BALJINDER S. MATHARU AND JESSICA A. MATHARU, INDIVIDUALLY AND AS ADMINISTRATORS OF THE ESTATE OF MILAN SINGH MATHARU, DECEASED, Appellees
SCOTT D. MUIR, D.O., FIORINA PELLEGRINO, D.O., HAZLETON WOMEN'S CARE CENTER AND MUIR OB/GYN ASSOCIATES, P.C., Appellants
Argued November 18, 2010
Appeal from the Order of the Court of Common Pleas, Luzerne County, Civil Division, No. 4462-2007. Before MUNDY, J.
Aaron S. Jayman, Camp Hill, for appellants.
Timothy A. Shollenberger, Enola for appellees.
BEFORE: FORD ELLIOTT, P.J., MUSMANNO [*], BENDER, BOWES, DONOHUE, SHOGAN, ALLEN, OLSON and OTT, JJ.
Scott D. Muir, D.O. (" Dr. Muir" ), Fiorina Pellegrino, D.O. (" Dr. Pellegrino" ), Hazelton Women's Care Center (" Hazelton" ) and Muir OB/GYN Associates, P.C. (" Muir Associates" ) (collectively, " Appellants" ) appeal from the order denying, in part, their motion for the entry of summary judgment against Baljinder S. Matharu (" Father" ) and Jessica A. Matharu (" Mother" ), individually and as Administrators of the Estate of Milan Singh Matharu (" Child" ) (collectively, " Appellees" ). This Court previously affirmed the trial court's order in an en banc decision dated June 28, 2011. On August 22, 2013, the Supreme Court of Pennsylvania vacated this decision and remanded the case to this Court for reconsideration in light of its decision in Seebold v. Prison Health Serv.,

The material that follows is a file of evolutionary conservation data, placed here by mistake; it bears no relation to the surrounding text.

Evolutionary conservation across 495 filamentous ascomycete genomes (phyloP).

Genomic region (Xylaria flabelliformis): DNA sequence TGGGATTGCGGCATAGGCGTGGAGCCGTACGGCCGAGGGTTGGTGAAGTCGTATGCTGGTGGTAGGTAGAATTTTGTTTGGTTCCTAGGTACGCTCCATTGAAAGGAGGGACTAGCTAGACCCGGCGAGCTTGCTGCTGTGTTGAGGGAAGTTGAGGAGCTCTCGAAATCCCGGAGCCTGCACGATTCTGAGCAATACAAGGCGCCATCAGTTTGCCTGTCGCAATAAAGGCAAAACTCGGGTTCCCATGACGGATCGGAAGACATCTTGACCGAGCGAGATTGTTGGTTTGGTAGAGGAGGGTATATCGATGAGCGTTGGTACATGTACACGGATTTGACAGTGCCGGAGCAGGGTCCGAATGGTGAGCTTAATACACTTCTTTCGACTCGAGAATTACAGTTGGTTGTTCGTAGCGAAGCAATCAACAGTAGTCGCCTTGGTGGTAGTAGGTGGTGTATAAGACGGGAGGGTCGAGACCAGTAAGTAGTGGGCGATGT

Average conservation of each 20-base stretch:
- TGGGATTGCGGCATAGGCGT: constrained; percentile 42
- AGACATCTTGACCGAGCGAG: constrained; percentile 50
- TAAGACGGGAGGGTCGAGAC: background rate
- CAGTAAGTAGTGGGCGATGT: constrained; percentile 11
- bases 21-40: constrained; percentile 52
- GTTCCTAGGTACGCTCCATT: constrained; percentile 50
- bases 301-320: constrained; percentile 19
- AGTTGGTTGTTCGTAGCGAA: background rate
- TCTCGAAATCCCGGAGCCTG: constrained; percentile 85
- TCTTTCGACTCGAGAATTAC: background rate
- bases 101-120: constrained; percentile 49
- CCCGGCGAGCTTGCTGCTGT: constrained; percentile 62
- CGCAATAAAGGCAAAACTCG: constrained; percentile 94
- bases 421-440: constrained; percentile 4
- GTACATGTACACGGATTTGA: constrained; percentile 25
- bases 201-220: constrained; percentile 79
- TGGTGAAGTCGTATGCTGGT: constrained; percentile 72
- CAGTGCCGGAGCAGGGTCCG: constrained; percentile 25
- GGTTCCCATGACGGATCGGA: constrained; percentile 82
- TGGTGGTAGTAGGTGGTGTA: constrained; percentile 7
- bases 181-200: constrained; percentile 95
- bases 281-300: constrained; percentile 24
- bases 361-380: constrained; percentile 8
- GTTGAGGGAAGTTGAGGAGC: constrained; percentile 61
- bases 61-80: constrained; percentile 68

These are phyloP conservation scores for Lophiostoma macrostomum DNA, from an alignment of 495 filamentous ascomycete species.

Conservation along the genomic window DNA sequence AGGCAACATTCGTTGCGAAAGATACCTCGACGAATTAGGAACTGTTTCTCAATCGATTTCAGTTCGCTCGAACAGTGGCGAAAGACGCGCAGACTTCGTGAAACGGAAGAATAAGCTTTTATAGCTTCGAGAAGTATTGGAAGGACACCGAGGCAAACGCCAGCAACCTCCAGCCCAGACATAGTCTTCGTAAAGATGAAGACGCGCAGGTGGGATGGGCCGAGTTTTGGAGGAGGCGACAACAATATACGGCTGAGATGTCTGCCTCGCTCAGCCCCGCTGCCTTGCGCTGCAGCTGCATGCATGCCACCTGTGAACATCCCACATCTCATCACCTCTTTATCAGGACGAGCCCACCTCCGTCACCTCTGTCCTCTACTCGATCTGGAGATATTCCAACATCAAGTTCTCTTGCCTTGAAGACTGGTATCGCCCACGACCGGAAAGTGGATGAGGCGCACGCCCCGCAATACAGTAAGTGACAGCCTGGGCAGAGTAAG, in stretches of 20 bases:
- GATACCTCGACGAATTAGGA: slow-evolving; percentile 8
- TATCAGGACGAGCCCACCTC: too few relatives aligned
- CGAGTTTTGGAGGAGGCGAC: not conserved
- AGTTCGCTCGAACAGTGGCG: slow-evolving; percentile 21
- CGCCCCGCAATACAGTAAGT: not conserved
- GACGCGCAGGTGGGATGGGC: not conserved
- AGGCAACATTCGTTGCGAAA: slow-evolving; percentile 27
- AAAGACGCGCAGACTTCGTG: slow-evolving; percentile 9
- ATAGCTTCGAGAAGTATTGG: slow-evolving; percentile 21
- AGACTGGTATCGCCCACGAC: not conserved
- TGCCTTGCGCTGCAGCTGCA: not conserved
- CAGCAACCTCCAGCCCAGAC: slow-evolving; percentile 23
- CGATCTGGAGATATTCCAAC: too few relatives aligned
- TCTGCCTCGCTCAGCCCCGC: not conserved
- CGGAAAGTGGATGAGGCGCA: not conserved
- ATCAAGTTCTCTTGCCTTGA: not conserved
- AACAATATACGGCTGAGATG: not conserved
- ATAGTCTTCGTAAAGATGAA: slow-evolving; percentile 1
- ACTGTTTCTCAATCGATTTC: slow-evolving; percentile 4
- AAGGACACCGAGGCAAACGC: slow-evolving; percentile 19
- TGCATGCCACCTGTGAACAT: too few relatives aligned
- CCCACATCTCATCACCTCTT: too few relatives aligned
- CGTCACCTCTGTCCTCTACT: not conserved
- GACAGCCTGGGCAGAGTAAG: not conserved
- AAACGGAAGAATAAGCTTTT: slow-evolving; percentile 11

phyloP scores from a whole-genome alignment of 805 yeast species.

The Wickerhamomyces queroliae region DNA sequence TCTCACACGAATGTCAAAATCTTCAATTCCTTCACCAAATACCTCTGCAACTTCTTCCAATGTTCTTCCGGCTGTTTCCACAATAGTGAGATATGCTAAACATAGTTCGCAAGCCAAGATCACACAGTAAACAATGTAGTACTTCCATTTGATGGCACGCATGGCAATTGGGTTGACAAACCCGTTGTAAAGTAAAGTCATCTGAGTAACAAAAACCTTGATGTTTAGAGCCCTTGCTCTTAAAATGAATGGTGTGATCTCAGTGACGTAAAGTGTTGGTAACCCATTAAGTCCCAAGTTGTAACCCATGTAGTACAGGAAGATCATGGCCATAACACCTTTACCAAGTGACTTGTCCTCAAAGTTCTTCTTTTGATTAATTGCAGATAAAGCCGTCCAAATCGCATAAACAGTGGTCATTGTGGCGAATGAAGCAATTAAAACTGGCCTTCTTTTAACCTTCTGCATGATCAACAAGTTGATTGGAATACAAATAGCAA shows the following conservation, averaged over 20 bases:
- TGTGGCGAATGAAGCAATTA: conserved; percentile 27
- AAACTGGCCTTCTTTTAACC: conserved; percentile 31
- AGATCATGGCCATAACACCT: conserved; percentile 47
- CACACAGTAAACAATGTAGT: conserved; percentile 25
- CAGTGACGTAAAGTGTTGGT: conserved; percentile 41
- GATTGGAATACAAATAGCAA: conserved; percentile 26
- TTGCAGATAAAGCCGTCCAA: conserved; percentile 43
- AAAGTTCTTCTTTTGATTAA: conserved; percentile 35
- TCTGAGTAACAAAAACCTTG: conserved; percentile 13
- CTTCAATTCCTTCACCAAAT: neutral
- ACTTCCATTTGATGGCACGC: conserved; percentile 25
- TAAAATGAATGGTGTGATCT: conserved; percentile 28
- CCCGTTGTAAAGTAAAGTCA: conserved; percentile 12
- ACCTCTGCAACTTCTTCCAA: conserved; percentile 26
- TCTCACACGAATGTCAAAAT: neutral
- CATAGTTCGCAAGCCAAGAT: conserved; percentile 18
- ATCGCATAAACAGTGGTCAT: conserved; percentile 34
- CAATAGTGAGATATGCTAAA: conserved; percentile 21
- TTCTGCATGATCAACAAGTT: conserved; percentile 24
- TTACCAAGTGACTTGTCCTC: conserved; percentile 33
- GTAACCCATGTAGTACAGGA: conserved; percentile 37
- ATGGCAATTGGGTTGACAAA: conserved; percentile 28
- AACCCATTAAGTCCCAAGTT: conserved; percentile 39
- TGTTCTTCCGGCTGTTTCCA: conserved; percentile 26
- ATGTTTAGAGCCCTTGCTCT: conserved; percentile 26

__ Pa. __, 57 A.3d 1232 (2012). For the reasons set forth herein, we conclude that this case is distinguishable from Seebold. Accordingly, we again affirm the trial court's order.
In its written opinion, the trial court aptly summarized the relevant and undisputed factual background of this case:
1. The instant wrongful death/survival action was instituted by summons on April 25, 2007, followed by a Complaint on June 26, 2007.
2. An Answer and New Matter was filed by [Appellants] on October 4, 2007.
3. [Mother] gave birth to her first child [S.M.] on February 21, 1997.
4. [Mother's] pre-natal care for [S.M.] was rendered by a physician other than [Appellants] herein.
5. Blood work during the 1997 pregnancy indicated [that Mother] was Rh-negative.[FN].
[FN] The designation of Rh-negative blood is relevant because of the potential effect it has on future pregnancies. Where a mother's blood is Rh-negative and the father's blood is Rh-positive, a child can be conceived who is Rh-positive. Although the mother's and baby's bloodstream is [ sic ] separate, the baby's Rh-positive blood could enter the mother's system, causing the mother to create antibodies against the Rh factor and to treat the baby like an intruder. Under these conditions, the mother is said to be sensitized or iso-immunized. To prevent this, the mother is given an injection of Rh immunoglobulin known as RhoGAM at 28 weeks [of] gestation and again within 72 hours after birth if the baby is determined to be Rh-positive.
6. [Father] was determined in 1997 to be Rh-positive.
7. After [the] delivery of [S.M., Mother] was administered RhoGAM (Rh immunoglobulin).